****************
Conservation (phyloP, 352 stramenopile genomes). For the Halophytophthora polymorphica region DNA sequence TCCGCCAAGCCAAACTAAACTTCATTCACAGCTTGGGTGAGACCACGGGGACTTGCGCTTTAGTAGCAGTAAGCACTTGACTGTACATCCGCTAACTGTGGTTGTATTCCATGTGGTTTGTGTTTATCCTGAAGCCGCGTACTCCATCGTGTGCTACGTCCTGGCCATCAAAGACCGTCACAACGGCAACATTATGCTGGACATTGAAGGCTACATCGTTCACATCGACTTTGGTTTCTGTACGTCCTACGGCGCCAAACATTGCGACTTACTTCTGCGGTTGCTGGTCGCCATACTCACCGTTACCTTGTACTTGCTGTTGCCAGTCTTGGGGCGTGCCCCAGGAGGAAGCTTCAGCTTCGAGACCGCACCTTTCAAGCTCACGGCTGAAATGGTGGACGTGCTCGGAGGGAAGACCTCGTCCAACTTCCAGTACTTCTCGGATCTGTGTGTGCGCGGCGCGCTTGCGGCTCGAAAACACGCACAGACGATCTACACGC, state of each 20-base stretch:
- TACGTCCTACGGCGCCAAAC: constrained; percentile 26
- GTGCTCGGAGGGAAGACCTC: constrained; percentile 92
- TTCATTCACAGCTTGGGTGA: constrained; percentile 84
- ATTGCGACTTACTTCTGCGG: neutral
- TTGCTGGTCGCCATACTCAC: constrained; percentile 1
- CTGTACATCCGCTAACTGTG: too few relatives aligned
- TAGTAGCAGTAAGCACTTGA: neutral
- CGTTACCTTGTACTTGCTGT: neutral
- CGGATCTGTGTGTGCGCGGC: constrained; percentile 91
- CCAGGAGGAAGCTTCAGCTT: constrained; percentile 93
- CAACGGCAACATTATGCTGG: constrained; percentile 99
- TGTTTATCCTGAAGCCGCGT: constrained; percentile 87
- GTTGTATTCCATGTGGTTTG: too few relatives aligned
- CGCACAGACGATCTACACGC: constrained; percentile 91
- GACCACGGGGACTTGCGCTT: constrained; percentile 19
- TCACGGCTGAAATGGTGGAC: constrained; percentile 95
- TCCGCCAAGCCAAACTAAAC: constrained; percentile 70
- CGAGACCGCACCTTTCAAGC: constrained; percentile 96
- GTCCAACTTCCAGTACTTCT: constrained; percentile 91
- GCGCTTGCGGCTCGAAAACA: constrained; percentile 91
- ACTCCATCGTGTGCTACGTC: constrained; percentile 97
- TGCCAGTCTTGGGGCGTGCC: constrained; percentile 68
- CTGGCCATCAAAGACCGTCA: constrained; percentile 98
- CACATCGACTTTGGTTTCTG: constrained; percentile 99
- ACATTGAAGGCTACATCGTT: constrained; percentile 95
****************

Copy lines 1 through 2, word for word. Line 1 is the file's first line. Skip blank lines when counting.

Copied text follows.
Conservation (phyloP, 352 stramenopile genomes). For the Halophytophthora polymorphica region DNA sequence TCCGCCAAGCCAAACTAAACTTCATTCACAGCTTGGGTGAGACCACGGGGACTTGCGCTTTAGTAGCAGTAAGCACTTGACTGTACATCCGCTAACTGTGGTTGTATTCCATGTGGTTTGTGTTTATCCTGAAGCCGCGTACTCCATCGTGTGCTACGTCCTGGCCATCAAAGACCGTCACAACGGCAACATTATGCTGGACATTGAAGGCTACATCGTTCACATCGACTTTGGTTTCTGTACGTCCTACGGCGCCAAACATTGCGACTTACTTCTGCGGTTGCTGGTCGCCATACTCACCGTTACCTTGTACTTGCTGTTGCCAGTCTTGGGGCGTGCCCCAGGAGGAAGCTTCAGCTTCGAGACCGCACCTTTCAAGCTCACGGCTGAAATGGTGGACGTGCTCGGAGGGAAGACCTCGTCCAACTTCCAGTACTTCTCGGATCTGTGTGTGCGCGGCGCGCTTGCGGCTCGAAAACACGCACAGACGATCTACACGC, state of each 20-base stretch:
- TACGTCCTACGGCGCCAAAC: constrained; percentile 26